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that amount, we have $27,000,000, the exact sum which was taken from the profits of 1907 to add to the surplus.]

Mr. RANDELL. It is developed, it developed this morning that some of the witnesses have testified that on the sales made abroad, the steel contracts, there was a loss; but on probing the matter they found it was a book loss, but an actual profit. Can you give us any enlightenment on what that means, where they have testified that there was a book loss, but an actual profit, in reference to foreign sales?

Mr. CARNEGIE. I can only imagine that they mean that it enabled them to run their mill. I do not know how many times they sent abroad at a loss. Was it a great number?

Mr. RANDELL. I do not know the amount, but would it mean that it was a book loss because they sold at a less price than they valued at here, but at the same time it was an actual profit because they got more than it cost them?

Mr. CARNEGIE. You had better ask a member of the steel company; I am unable to explain that.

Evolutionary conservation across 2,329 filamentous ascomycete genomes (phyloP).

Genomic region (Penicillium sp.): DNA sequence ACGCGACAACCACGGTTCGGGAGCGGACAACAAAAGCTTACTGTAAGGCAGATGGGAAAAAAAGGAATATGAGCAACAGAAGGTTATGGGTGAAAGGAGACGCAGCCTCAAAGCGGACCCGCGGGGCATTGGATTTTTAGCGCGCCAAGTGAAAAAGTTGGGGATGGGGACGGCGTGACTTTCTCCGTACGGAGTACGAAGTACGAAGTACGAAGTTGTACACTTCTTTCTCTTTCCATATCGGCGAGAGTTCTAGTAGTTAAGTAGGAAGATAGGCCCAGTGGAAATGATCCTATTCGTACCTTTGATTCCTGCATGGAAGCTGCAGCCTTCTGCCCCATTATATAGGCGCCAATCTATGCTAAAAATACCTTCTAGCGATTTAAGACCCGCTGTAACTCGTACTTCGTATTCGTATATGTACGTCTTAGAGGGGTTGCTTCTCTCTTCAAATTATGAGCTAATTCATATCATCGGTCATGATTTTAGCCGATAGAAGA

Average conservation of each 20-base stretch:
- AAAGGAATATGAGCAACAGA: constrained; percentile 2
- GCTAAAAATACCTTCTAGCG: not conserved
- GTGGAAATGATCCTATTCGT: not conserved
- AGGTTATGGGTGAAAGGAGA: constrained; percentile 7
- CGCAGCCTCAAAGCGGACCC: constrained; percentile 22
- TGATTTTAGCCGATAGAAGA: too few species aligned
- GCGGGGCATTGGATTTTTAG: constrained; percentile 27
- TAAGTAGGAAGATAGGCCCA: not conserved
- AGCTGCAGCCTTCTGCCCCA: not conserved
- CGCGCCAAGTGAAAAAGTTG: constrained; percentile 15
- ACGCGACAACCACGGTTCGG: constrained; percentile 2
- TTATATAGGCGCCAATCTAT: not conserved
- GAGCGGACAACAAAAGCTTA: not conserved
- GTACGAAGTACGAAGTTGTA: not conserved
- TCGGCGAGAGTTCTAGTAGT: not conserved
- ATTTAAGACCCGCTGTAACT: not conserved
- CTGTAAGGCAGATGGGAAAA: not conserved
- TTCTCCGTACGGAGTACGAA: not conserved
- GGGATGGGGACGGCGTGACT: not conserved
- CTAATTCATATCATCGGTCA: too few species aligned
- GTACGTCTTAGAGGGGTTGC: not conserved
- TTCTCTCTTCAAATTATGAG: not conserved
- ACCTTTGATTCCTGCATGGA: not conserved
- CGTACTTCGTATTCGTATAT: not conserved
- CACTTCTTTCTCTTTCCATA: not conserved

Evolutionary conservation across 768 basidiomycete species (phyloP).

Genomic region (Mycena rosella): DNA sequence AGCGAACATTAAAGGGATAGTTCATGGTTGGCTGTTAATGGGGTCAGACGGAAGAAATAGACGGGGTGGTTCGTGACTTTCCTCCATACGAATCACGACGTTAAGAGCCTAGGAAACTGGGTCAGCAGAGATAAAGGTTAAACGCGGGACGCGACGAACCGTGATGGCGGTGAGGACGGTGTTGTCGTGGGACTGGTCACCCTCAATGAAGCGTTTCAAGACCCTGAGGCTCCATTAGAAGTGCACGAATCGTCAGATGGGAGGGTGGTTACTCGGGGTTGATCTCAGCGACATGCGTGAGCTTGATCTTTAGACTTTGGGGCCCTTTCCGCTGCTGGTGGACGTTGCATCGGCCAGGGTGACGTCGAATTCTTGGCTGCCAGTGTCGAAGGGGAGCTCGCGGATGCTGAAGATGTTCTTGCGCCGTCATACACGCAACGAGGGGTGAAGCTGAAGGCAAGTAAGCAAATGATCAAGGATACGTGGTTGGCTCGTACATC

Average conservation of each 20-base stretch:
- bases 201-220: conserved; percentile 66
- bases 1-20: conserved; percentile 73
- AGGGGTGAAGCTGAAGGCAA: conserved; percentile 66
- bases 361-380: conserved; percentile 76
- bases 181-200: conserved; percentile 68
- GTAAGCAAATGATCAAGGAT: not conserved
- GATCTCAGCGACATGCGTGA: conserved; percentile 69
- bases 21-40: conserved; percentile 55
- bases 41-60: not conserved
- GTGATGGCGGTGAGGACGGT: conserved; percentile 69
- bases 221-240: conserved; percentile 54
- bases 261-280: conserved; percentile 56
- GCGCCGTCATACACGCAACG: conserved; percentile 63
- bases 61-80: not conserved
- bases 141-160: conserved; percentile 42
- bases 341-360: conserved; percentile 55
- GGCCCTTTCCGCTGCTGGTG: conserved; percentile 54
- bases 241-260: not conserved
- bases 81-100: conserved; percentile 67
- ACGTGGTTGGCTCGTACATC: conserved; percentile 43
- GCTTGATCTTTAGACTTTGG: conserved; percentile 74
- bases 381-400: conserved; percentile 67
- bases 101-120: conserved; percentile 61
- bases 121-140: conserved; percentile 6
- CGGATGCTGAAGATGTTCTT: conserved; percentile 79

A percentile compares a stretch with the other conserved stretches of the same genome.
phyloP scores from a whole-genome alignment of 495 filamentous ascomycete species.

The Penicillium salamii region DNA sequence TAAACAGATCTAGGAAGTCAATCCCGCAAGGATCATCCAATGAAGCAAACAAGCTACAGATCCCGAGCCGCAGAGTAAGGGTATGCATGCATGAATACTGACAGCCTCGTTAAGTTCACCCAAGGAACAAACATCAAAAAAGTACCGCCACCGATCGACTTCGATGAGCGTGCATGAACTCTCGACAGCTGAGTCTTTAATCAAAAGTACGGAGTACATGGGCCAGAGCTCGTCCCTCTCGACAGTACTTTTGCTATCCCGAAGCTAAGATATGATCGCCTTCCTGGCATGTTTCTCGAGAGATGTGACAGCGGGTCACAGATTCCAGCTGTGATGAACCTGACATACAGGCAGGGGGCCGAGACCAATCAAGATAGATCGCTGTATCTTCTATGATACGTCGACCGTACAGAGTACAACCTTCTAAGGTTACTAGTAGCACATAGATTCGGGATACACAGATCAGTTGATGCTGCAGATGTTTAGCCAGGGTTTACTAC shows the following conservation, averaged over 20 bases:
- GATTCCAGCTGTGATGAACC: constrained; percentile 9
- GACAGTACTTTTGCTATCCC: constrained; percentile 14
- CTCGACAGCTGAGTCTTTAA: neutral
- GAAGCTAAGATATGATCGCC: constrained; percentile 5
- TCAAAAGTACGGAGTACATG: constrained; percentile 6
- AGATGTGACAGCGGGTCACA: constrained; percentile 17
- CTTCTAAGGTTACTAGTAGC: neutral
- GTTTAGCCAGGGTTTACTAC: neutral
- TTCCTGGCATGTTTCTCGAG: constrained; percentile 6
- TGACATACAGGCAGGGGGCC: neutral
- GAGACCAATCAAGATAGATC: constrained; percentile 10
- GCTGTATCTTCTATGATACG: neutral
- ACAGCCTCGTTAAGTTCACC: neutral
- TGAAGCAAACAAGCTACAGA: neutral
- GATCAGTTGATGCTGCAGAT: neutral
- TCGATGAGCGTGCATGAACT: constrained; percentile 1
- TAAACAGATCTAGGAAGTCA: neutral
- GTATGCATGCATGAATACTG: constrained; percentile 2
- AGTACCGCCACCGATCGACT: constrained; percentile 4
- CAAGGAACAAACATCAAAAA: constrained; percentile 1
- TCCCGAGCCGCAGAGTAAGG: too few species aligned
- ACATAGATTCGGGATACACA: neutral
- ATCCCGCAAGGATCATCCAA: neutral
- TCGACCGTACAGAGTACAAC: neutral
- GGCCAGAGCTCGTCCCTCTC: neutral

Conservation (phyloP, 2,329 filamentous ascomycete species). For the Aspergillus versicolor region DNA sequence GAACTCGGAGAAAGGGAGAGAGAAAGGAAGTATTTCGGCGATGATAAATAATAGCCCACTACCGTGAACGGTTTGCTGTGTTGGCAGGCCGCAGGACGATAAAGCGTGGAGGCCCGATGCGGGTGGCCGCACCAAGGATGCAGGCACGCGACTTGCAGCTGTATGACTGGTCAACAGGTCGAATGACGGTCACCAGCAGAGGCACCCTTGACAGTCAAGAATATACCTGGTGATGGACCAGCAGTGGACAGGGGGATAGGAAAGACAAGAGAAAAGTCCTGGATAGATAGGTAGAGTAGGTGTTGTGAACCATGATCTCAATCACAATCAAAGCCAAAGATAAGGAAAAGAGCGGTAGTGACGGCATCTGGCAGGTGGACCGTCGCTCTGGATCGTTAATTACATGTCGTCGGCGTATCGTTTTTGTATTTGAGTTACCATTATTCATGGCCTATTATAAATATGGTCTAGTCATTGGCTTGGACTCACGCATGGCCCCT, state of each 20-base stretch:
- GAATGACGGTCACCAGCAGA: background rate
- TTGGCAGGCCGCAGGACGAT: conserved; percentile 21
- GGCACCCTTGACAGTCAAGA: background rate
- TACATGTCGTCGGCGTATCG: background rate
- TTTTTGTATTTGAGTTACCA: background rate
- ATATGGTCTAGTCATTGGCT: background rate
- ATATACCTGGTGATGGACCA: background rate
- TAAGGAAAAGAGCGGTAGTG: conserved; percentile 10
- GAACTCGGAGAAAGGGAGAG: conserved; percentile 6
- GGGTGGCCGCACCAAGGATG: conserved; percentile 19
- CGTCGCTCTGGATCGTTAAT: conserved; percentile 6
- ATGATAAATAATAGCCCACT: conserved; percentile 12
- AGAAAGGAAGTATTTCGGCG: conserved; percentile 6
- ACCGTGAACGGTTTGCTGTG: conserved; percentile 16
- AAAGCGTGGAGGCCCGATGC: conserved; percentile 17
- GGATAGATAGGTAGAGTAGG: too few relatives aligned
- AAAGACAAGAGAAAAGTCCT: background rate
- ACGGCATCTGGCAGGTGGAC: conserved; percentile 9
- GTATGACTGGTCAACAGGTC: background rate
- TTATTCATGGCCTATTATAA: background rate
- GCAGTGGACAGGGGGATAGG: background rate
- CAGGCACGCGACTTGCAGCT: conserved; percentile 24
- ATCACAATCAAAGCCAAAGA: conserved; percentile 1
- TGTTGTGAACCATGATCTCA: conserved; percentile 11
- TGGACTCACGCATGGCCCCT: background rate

Mr. RANDELL. Then, in reference to the export expenses that they claim they were put to now, special stress was laid upon one item especially, that the price of coal in the ground was so much more, a difference between $600 an acre and $3,000 an acre, making, as you calculate it, a difference of 30 cents in a ton of coke. That would be an extra cost in the manufacture of steel, would it not?


Mr. RANDELL. I wanted to get your opinion on this matter. Is that extra expense, and all other extra expenses that you know anything of equal to the savings that have been made, such as utilization of gases, which they did not use before, and the using of slag, something which cost them something to remove before, and other matters of that kind, such as improved machinery; what relation would the cheapening of the product by these things have to the enhancing of its cost by the higher price of coal in the ground?